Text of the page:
I recently made an inspiring trip to Washington DC where I was able to advocate for education, for teachers, and writing in our nation’s schools. I was honored to be asked to introduce Representative Rush Holt of New Jersey to my colleagues of the National Writing Project, as we gathered together at the Capitol building for our annual Spring Meeting. When I was asked to introduce Congressman Holt, the first thing that came to my mind was “Fantastic….a top rate scientist who has consistently supported the Humanities”. As a digital humanist myself, I am always seeking colleagues who see the common threads in the overall pursuit of knowledge, rather than those who prefer to remain in their silos.
Congressman Rush D. Holt Jr. of New Jersey is well known as a research physicist who became Congress’s chief advocate for scientific research over his past eight terms. He has held positions as a teacher, a Congressional Science Fellow, and an arms control expert at the U.S. State Department (where he monitored the nuclear programs of countries such as Iraq, Iran, North Korea, and the former Soviet Union). Back in the 90s, Professor Holt was “brainiac-ing” along as the Assistant Director of the Princeton Plasma Physics Laboratory – the largest research facility of Princeton University and the largest center for research in alternative energy in New Jersey. Many asked him: “Why, at that point in his career, did he decide to run for Congress?” His answer was simple and direct: “It was too important not too.” The funny thing is, that with all of his numerous accomplishments and legislative victories on the Hill, the thing that most people remain impressed by is Rep Holt’s five-time win on the game show “Jeopardy”. In February 2011, our Congressman beat “Watson” – IBM’s computer system – in a simulated round of Jeopardy at an event to promote innovation.
So when I thought about what I wanted to say in DC to my own National Writing Project colleagues (the very colleagues who lead the way in the effort to teach America how to write effectively), I realized I wanted to emphasize this idea of innovation. As a teacher, as a scientist, as a Representative, Congressman Holt has lead the way, casting the light on the importance of innovation – it’s transformative power in the context of our shared society. And I also believe this is idea of innovation is the distinct nexus where our collective work collides.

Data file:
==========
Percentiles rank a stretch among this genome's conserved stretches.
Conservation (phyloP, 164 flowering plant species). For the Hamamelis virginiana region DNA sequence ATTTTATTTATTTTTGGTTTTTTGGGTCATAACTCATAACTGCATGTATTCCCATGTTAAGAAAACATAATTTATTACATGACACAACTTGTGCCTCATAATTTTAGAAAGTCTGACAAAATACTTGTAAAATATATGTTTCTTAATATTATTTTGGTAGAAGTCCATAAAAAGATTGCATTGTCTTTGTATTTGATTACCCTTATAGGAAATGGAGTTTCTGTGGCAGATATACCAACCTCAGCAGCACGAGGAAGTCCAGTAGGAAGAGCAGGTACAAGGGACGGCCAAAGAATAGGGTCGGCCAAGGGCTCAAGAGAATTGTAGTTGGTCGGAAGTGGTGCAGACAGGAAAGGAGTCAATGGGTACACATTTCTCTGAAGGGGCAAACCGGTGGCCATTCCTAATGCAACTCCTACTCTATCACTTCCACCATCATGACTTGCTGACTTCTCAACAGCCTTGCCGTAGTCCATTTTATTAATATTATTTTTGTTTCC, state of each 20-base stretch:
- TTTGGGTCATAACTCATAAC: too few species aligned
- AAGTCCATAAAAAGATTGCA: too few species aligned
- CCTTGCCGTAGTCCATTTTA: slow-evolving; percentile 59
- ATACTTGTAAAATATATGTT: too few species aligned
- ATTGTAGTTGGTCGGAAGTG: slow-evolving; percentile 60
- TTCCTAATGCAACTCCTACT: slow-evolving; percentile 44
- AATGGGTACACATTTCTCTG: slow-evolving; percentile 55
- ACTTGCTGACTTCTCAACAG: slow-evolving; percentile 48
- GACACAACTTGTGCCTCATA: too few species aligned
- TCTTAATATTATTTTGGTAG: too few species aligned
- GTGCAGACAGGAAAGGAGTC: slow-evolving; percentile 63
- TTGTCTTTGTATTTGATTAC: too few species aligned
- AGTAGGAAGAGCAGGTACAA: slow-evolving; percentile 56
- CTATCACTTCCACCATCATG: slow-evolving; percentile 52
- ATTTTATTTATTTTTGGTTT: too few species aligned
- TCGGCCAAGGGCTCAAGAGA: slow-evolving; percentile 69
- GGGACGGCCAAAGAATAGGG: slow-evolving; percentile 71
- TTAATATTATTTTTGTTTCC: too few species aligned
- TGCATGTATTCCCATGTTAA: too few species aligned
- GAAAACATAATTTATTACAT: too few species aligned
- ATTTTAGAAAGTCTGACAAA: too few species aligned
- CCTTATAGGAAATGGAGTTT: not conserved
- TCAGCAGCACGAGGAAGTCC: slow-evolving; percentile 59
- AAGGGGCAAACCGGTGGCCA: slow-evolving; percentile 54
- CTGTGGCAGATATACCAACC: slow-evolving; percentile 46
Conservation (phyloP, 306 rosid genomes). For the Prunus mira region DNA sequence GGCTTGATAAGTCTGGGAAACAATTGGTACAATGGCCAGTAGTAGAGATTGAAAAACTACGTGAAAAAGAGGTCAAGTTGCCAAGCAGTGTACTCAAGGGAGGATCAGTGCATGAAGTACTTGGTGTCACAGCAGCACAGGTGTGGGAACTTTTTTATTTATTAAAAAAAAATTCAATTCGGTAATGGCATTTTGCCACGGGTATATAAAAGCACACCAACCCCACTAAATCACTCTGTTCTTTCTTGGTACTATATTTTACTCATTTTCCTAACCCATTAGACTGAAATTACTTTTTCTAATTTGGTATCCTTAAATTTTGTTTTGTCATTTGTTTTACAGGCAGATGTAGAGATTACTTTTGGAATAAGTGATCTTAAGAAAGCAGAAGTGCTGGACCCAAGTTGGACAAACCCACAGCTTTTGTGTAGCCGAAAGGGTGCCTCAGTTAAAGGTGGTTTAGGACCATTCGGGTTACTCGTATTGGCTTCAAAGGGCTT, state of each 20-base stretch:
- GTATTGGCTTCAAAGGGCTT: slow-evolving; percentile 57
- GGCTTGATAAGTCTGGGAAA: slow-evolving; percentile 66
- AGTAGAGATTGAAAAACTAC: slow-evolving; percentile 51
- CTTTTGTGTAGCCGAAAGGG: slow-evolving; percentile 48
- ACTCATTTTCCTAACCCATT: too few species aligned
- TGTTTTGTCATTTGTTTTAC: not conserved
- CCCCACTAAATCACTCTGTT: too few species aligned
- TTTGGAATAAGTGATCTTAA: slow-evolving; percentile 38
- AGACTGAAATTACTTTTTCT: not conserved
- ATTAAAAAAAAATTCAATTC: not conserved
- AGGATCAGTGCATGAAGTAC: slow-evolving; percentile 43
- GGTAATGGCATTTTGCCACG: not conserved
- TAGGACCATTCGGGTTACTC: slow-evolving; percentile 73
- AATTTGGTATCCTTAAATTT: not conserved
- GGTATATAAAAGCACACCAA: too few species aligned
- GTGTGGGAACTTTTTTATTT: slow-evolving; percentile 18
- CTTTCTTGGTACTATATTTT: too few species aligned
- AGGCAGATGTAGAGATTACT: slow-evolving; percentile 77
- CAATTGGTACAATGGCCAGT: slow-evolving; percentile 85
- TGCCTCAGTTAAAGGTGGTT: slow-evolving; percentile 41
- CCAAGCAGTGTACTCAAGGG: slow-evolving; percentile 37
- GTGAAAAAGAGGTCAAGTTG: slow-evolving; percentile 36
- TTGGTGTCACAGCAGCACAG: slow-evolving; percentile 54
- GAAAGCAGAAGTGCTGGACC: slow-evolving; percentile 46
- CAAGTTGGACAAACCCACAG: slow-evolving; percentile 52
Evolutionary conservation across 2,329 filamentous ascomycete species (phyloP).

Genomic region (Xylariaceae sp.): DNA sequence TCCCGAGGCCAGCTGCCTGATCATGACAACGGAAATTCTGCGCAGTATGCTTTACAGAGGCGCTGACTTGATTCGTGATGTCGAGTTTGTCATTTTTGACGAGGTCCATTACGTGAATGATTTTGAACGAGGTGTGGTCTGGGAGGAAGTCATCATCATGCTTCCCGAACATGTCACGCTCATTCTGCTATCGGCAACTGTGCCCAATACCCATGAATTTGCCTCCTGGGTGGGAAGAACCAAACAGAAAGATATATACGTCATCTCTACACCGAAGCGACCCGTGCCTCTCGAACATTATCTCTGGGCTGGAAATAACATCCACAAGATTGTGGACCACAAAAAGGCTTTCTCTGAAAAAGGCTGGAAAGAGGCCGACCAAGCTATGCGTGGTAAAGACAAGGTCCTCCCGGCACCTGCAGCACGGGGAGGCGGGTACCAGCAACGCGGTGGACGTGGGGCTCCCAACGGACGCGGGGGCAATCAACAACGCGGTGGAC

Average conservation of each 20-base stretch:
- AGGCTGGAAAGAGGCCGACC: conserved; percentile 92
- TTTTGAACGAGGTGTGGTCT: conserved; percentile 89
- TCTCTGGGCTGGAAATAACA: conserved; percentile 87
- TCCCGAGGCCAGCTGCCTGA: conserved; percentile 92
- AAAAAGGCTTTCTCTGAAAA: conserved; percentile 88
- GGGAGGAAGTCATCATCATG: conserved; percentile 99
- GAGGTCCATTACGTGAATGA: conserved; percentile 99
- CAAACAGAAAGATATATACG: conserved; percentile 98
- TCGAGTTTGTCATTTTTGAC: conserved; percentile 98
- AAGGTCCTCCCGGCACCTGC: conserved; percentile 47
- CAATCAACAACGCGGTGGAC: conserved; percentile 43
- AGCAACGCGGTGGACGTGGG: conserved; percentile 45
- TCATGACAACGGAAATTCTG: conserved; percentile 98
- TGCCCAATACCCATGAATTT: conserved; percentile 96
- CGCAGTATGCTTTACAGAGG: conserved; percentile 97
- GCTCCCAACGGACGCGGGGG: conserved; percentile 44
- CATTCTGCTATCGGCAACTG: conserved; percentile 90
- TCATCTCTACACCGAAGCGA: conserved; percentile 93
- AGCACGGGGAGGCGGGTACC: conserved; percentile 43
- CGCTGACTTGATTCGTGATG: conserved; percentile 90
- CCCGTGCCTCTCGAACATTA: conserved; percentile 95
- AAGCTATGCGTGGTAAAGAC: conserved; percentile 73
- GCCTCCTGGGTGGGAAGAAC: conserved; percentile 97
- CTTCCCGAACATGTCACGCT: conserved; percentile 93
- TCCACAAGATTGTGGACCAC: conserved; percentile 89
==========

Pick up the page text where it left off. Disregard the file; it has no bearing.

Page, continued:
For we at the National Writing Project are dedicated to the proposition that educators themselves —whether in schools, libraries, museums, or community organizations— are central to the task of reimagining education in an era of Connected and Open Learning. We are all innovative educators, creating new learning environments and shaping new practices that respond to learners’ interests and take advantage of the affordances of a digital age.
As the Director of the Kean University Writing Project in New Jersey, I can attest to how exciting our work is these days. At the KUWP we often ask ourselves, what does it mean to be an innovator today? What might the role of writing play in inspiring today’s and tomorrow’s innovators? In response to this key question, our work is more diverse than ever. It is about “making” and DIY (Do-It-Yourself), it is about STEM learning and citizen science, it is an embrace of STEAM (add the essence of the artistic impulse to Science, Technology, Engineering and Math). Our work at the Kean University Writing Project is about writing and media-making, arts and creative expression, civic engagement and positive career development.
We are innovators, and we share a common passion for igniting the creative and engaged learner in all of us. And the role that writing plays in innovation cannot be underestimated. Writing in its many forms is certainly the signature means of communication in the 21st century. Writing helps us convey ideas, solve problems, and understand our changing world. Writing is indeed a bridge to our future. These days, the effective teaching of writing requires a more expansive approach than ever. Writing has always been a creative process-driven engagement. But in the 21st century, we have more tools than ever to articulate our ideas, our understanding, our meaning.
With an open embrace to the collective spirit of innovation, I am pleased to announce that the Kean University Writing Project will be launching a #MAKERSPACE this Spring – an outreach center for project driven, peer-inspired, passionate, and playful writing. ….Writing in all its forms, writing as making.
My upcoming courses that will be supported by the KUWP #Makerspace:
ENG 5031: Writing As Making (Summer 2014)
ENG 4081/5081: Electronic Literature (Fall 2014)